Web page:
It's not difficult to see which group has more of an agenda concerning how the health care crisis is solved.

And you're right that most other states allow HSAs as write-offs on state taxes. So does that mean the number of uninsured along with the cost of care has plummeted in all of those states since? Considering the health care crisis is still raging across the country in spite of the tax breaks, I'm guessing not.

July 07, 2006  
Blogger proletariat said...

Funny, all the benefits arn't so such.

1. 43% of HSA applicants not NOT have prior insurance.

Well, duh. The other side is 57% did at some time but they dropped it for economic and job reasons.

2. 46% have family incomes of less that $50,000.

This is really sad, and what I feared. More and more working famlies are having insurance dropped. One can then only afford a savings account. But....

3. 70% are over 40.

This too is sad. At the age when adults may need medical care the most they are dropping health insurance for a savings account. This is called living day to day praying for no major crisis.

4. 77% are families with children.

This is the saddest of all. This is certainly a red light to why universal health care is needed right now. As HSA's increase more employers will drop insurance, and more low income families with children will have nothing but a savings plan.

Hmm, were these suppose to be the benefits or the consequences of HSA's, I forgot.

July 07, 2006  
Anonymous Anonymous said...


You obviously don't understand how an HSA works. An HSA is only a savings account in partnership with a high-deductible insurance plan. The savings account can be contributed up to the amount of the deductible and slightly higher.

In other words, the savings account works a zero-deductible helath insurance plan with all of your standard caastrpohic coverage. In addition, the davings account can be rolled over year to year. The account can also be used for many more health-related expenses than a standard insurance plan.

The opponents are claiming that HSA's are only for young, healthy people and will somehow hurt the insurance pools already established. The Heartland study says otherwise. It shows that many of the people who previousliy did not have insurance gained coverage by going with an HSA. In fact, many smaller companies can save money by switching to an HSA AND contribute the full amount allowable to the savings account.

This means that employees of that company have a zero-deductible plan and they own an account that can build up over time federally tax-free.

Doyle is being led around by WEA Trust and they see HSA's as a threat to their near-monopoly in teacher's health insurance, so he vetoes the state tax deductibility.

You should at least understand the issue prior to commenting.

July 07, 2006  
Blogger GWC shadow said...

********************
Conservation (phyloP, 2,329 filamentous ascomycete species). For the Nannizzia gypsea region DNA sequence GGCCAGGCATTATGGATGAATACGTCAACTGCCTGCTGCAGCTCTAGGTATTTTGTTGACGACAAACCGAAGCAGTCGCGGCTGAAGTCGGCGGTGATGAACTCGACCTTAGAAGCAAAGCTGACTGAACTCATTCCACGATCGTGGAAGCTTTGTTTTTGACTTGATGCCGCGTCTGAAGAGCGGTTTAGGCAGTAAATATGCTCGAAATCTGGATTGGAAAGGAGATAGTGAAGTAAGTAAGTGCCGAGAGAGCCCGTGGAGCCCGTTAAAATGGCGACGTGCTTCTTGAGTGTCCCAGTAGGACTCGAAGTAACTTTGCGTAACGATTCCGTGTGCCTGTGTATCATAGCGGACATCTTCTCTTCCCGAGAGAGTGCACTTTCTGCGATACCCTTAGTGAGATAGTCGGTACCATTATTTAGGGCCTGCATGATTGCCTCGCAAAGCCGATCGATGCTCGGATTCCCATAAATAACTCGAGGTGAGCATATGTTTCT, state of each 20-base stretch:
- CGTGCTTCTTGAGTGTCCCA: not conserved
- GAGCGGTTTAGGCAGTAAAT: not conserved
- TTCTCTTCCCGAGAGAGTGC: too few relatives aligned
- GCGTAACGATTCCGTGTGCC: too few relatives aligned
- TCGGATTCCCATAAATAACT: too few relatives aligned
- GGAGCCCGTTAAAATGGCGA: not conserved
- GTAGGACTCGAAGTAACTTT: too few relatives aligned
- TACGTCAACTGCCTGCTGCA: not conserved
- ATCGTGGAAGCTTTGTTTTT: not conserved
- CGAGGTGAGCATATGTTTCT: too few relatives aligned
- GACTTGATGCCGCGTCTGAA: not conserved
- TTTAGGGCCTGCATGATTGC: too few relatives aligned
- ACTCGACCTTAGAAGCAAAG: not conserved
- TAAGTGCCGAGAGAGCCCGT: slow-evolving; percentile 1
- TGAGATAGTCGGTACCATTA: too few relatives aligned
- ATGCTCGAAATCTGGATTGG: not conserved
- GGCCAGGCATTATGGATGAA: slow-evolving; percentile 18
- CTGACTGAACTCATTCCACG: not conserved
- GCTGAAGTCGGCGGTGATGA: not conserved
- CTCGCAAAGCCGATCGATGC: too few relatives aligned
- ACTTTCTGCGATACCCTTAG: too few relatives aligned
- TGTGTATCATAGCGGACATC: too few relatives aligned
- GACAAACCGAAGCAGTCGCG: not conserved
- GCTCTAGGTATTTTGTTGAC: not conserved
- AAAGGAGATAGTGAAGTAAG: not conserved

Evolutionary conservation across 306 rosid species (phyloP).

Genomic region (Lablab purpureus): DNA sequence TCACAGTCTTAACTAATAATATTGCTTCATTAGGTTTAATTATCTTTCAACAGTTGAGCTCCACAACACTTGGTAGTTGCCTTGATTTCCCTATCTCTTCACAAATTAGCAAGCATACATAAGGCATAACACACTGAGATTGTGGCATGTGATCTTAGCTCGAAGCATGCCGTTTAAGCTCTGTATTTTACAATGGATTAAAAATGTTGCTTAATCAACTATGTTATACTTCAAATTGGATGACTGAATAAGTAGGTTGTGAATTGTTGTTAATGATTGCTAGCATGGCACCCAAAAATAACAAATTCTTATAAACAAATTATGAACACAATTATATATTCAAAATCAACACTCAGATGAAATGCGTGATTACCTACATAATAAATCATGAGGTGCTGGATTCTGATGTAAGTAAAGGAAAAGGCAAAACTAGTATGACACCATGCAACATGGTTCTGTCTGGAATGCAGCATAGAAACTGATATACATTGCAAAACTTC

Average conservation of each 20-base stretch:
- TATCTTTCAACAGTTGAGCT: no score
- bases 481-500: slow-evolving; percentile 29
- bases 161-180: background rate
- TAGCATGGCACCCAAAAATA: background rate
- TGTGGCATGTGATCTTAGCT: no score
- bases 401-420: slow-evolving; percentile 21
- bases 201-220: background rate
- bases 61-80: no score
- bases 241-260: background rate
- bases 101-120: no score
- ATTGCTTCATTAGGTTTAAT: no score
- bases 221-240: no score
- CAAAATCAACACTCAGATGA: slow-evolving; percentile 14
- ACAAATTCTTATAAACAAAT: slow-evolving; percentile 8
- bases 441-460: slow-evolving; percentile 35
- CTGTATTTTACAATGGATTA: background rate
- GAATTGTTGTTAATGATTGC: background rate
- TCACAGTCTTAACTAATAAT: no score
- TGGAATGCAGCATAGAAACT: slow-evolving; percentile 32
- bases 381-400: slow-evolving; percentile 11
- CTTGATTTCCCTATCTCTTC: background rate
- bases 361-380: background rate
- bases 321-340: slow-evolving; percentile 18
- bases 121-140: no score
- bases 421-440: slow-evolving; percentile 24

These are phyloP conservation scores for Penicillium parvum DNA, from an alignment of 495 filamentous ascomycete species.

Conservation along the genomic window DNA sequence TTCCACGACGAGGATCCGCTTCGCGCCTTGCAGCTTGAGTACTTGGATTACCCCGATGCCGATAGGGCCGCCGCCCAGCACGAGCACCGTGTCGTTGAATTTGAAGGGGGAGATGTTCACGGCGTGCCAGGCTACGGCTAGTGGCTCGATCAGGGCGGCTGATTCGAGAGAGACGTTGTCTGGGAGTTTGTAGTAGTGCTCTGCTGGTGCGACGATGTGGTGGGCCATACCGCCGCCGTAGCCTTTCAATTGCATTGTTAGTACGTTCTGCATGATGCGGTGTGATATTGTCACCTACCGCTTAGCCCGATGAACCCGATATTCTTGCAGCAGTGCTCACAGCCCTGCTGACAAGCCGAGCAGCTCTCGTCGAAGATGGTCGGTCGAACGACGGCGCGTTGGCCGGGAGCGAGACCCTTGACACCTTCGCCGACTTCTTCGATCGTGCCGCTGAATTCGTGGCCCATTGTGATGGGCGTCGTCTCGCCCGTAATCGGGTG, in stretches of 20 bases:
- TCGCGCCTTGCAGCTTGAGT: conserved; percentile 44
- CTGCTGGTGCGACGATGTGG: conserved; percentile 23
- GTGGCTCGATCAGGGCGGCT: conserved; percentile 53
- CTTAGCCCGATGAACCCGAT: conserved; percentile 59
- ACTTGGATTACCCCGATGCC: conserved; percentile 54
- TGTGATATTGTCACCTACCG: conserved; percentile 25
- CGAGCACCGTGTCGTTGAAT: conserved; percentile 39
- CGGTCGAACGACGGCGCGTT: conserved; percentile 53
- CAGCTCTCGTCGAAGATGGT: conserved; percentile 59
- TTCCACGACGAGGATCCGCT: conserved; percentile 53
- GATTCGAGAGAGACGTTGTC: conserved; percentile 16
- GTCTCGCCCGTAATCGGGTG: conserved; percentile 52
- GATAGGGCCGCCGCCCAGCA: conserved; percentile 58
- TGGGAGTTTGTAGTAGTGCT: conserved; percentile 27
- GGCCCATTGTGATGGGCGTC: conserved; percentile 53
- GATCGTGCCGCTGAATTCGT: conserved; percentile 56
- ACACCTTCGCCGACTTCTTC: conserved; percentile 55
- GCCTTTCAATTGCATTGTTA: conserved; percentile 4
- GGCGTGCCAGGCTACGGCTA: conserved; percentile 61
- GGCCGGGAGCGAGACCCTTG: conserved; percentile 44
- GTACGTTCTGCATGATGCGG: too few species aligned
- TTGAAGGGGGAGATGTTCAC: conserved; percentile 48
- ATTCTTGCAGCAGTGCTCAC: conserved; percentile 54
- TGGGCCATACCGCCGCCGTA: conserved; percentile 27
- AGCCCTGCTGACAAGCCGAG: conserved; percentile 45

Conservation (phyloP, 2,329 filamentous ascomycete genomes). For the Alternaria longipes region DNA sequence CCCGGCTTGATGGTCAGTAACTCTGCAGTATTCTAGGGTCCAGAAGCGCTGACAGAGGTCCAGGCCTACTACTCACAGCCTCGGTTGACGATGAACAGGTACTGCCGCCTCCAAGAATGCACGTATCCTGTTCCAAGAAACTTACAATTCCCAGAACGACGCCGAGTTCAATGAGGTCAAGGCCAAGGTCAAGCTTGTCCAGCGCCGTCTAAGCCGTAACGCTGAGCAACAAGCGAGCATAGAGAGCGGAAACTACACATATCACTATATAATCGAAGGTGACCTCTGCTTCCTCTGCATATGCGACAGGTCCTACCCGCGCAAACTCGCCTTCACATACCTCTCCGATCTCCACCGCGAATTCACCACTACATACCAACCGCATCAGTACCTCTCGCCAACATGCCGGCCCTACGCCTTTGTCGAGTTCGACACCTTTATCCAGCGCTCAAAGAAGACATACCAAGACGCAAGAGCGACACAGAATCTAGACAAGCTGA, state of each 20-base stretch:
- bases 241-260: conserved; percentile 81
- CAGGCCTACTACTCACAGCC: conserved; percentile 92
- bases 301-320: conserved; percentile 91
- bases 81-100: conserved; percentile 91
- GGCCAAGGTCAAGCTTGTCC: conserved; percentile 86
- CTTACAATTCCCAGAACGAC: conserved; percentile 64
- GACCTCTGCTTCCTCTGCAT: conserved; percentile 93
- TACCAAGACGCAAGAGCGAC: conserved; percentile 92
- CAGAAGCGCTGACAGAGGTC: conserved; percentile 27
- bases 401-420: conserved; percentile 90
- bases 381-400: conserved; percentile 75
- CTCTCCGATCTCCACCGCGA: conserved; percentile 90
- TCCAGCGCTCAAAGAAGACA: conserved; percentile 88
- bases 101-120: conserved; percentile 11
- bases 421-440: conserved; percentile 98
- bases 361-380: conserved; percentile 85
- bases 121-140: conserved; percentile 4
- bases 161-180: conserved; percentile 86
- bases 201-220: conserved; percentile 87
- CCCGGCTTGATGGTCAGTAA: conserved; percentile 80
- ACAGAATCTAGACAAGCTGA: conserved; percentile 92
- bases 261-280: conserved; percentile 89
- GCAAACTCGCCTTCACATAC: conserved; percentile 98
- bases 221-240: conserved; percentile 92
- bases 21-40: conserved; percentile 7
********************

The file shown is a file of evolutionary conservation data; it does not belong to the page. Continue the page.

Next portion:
These are the same communist that believe that the state should pay for poor peoples car insurance. HSA's is the newest wave of change in the health care to keep business's raising health care costs down. It's either jump on board or watch more companies leave Wisconsin and more jobs lost. Which is what these stupid communist want. More dependants for the People's Republic of Wisconsin under the rule Jim "Mao" Doyle.

July 10, 2006  
Blogger Seth Zlotocha said...

Let's be clear on a couple things:

1) Opposing HSAs is not akin to supporting communism. The thought alone is ludicrous at best and counter-productive for the debate at worst (sort of like insinuating Doyle is a communist).

2) How exactly are HSAs a threat to the health plan offered by WEA Trust? HSAs currently exist in Wisconsin and the rest of the country. The issue is not whether we should have them, but rather whether allowing them as a state tax write-off will serve as a cure for the health care crisis in Wisconsin and across the nation. If it won't, which the research suggests (just to clarify, Heartland didn't complete a study of its own -- most of the info provided on its website is cherry-picked from insurance company figures), then we need to get past them and discuss how we can solve the crisis in a comprehensive manner.

3) Discussing how we can institute comprehensive health care reform that does something to lower the actual cost of care and reduce the number of uninsured is exactly what Doyle is trying to do amid the misleading cries of "HSAs are it!" by the GOP. And that's exactly why the Republican Party fears comprehensive health care reform as a campaign issue -- they've got no ideas for how to do it.

July 10, 2006  
Anonymous Anonymous said...

Actually - Jim Doyle has no ideas - he is just creating a panel to look at options which will release its finding in December, after the election. This is similar to the Assembly dems "bill to have a bill" on health care.